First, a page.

Mike Rose (center) and co-workers from Union Rural Electric enjoy an afternoon insulating a basement for a local resident on a recent Community Care Day. Rose, a long-time United Way Board Member, encourages others to begin making their own memories by deciding to get involved during National Volunteer Week 2014.
Longtime United Way Board Member Mike Rose remembers his fondest moment as a volunteer.
“The most rewarding experience I have had with United Way occurred about five years ago on Community Care Day,” he said. “Along with several co-workers, I was helping to insulate a basement for an elderly gentleman in Northern Union County. This gentleman was so thrilled to have us their helping him, and he spent much of the time telling us all about his collections of ‘treasures’. I couldn’t have been more pleased with that day. We were all happy to help him and he was just as tickled that we were there.”
Now, during National Volunteer Week 2014, Rose is encouraging others to begin making their own memories by getting involved in the community.
“If someone is considering volunteering, I would encourage them to start small,” said Rose, who is United Way’s Vice President and serves on multiple committees. “Volunteer for a single event or serve on a committee. No matter what type of volunteer work they decide to do, volunteering is an amazing opportunity to ‘pay it forward.’”
“If someone is thinking about getting involved in a volunteer capacity, I would first commend them on their willingness to take time out of their busy life to make a difference by helping their community,” said Marty Shroyer, who will be starting his first term as a United Way Trustee this month. “Next, I would highly encourage them to explore all of the various volunteer opportunities that exist through the United Way of Union County as they will likely identify an area that aligns with their interest level and schedule.”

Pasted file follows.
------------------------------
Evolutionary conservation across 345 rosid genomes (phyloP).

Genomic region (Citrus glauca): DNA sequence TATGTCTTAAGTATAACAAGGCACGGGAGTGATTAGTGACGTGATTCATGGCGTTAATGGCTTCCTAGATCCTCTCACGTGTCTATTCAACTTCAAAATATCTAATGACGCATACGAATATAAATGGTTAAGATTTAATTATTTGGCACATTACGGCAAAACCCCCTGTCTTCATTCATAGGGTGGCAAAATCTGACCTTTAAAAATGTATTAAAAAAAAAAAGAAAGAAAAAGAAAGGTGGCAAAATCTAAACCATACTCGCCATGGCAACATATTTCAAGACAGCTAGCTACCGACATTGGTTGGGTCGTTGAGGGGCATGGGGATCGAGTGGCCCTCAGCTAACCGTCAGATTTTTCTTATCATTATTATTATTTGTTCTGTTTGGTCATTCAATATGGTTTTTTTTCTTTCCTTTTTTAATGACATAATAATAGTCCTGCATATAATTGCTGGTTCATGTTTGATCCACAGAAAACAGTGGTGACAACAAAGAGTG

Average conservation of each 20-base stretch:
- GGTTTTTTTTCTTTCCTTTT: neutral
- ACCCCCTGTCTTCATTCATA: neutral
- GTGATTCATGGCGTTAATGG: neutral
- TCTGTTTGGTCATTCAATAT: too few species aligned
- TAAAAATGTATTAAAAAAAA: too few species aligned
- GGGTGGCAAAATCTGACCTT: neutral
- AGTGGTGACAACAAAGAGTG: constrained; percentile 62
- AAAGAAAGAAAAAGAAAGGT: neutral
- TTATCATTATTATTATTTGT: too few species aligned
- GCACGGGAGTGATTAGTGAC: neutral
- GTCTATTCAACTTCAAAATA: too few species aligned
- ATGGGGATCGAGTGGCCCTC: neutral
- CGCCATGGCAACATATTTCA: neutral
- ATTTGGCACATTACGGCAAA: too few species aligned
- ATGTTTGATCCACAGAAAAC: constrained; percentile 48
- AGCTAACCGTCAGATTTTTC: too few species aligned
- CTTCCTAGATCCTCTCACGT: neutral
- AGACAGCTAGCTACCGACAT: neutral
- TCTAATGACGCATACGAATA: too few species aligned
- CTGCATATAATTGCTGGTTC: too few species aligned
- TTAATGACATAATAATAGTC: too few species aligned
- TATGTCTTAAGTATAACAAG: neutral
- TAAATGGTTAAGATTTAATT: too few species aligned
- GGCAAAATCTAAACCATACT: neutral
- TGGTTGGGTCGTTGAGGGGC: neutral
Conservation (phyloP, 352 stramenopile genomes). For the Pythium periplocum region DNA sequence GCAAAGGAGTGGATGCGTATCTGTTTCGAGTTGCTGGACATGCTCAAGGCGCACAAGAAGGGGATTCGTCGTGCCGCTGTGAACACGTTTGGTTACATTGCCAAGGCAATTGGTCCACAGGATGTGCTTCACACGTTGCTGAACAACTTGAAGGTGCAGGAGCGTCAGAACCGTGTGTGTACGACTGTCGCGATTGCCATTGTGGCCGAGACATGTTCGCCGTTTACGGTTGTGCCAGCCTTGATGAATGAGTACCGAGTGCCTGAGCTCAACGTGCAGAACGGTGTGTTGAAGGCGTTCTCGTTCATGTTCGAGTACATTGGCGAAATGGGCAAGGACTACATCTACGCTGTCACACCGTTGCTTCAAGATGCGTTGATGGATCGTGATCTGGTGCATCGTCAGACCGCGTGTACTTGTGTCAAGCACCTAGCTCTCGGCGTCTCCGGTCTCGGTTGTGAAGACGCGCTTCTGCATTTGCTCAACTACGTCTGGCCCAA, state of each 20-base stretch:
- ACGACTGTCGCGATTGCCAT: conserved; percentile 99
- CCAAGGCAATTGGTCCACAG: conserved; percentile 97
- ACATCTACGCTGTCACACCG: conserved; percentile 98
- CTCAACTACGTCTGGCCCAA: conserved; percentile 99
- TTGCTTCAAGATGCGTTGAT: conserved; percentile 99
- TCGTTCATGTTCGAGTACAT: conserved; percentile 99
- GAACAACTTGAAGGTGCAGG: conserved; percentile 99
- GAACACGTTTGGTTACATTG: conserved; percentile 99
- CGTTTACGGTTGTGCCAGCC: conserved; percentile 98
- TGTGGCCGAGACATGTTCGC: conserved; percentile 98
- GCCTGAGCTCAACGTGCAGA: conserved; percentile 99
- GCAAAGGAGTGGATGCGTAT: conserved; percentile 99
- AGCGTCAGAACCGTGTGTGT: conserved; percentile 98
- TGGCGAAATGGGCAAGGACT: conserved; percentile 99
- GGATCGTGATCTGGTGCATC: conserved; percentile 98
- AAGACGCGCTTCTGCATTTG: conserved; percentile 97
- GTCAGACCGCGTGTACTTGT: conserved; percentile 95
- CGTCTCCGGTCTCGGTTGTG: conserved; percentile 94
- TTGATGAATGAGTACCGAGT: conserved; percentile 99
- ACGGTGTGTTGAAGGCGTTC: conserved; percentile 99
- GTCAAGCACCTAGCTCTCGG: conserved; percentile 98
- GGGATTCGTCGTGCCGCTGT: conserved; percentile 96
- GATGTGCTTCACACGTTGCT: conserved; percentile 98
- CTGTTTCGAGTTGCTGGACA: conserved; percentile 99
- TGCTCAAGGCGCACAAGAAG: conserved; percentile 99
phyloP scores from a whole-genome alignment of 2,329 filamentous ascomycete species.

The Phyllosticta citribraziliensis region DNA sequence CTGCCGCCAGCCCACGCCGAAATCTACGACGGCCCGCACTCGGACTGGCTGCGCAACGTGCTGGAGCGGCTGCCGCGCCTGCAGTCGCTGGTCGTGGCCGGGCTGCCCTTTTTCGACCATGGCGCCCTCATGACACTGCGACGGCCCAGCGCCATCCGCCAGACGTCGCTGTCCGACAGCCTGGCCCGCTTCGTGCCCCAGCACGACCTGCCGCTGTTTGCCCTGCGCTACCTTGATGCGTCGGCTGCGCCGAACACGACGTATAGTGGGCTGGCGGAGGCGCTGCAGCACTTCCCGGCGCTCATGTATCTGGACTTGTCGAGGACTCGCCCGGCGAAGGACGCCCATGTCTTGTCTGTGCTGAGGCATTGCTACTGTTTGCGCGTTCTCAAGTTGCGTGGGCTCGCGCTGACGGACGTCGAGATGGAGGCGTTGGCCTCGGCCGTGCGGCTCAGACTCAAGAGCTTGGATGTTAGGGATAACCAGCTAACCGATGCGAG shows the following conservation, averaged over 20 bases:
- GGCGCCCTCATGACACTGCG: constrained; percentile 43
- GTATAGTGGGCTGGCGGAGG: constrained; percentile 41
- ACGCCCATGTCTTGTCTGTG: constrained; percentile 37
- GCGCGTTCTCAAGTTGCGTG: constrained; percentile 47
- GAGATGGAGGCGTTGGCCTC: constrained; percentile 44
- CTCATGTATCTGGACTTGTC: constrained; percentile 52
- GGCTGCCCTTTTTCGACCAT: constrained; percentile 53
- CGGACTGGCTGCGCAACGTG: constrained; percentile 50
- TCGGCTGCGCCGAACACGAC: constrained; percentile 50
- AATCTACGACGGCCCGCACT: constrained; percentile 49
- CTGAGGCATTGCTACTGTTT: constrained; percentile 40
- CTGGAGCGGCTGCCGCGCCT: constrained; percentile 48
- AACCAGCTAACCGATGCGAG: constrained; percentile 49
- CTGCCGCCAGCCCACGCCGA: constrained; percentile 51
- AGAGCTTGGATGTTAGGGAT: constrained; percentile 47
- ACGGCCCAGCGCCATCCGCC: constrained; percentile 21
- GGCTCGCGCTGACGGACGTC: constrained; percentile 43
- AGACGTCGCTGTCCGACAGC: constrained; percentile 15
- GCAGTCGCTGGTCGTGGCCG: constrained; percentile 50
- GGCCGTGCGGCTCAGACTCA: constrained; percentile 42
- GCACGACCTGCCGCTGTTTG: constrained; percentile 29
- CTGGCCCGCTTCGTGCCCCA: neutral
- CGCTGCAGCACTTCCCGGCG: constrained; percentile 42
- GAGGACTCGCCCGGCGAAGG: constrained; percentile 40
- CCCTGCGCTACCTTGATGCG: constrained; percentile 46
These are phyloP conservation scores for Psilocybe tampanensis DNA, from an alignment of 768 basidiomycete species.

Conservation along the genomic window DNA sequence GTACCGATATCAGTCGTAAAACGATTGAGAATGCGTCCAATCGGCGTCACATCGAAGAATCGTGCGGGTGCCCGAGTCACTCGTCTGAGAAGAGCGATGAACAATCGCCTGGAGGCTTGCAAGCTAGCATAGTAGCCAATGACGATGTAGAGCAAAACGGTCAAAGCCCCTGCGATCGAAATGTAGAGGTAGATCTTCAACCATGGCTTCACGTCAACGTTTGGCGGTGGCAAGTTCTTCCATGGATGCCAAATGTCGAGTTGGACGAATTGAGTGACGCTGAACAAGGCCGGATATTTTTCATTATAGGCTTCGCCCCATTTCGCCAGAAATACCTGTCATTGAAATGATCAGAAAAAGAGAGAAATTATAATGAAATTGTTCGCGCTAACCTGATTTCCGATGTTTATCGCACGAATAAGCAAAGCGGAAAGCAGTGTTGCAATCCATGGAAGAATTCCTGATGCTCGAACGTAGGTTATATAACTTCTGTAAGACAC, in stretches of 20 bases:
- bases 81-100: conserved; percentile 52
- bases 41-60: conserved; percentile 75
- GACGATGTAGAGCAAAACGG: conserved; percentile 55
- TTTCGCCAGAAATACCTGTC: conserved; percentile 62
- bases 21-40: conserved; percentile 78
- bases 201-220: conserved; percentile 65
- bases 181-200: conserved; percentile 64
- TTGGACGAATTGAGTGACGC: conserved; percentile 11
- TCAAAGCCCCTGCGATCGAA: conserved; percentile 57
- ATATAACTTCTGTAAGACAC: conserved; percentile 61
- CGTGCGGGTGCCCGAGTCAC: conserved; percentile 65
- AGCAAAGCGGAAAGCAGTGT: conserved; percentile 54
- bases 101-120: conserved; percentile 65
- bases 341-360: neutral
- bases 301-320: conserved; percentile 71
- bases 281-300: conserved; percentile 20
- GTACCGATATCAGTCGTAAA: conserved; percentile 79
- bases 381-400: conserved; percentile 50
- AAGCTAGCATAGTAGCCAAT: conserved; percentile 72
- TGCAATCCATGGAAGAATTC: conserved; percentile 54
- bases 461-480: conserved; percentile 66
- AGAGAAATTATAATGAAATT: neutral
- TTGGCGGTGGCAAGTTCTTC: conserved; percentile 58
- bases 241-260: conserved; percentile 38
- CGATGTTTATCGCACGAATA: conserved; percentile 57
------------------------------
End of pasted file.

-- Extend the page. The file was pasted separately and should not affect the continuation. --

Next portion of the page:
Shroyer is right. There are many upcoming one-time special events and ongoing committee projects that require assistance. With just three staff members, United Way relies heavily on volunteers.
The Million Dollar Roundtable will soon be forming for 2014. It is responsible for raising the money we use to fulfill our mission by coordinating the annual fall campaign. Tasks include asking for monetary gifts, coordinating the United Way campaign in your workplace, speaking about United Way at presentations, making phone calls, writing letters, preparing mailings, and helping with fundraising events.
The Community Investment Committee works through a five month exercise to best determine how to spend donor dollars. Using a detailed evaluation process which combines annual face-to-face agency visits with financial and performance data, volunteers make funding recommendations to best meet the social service needs of our community.
“I visited with a local senior citizen group, a County wide scout group and a local medical free clinic,” said Bruce Bullerman, a United Way Board Member. “It was great to see how these groups put the funds they receive from United Way to use, how thankful they are for the help and how many people they are helping along the way. They are are very dedicated to their groups and helping as many people as possible, especially the free clinic, who all work as unpaid volunteers.”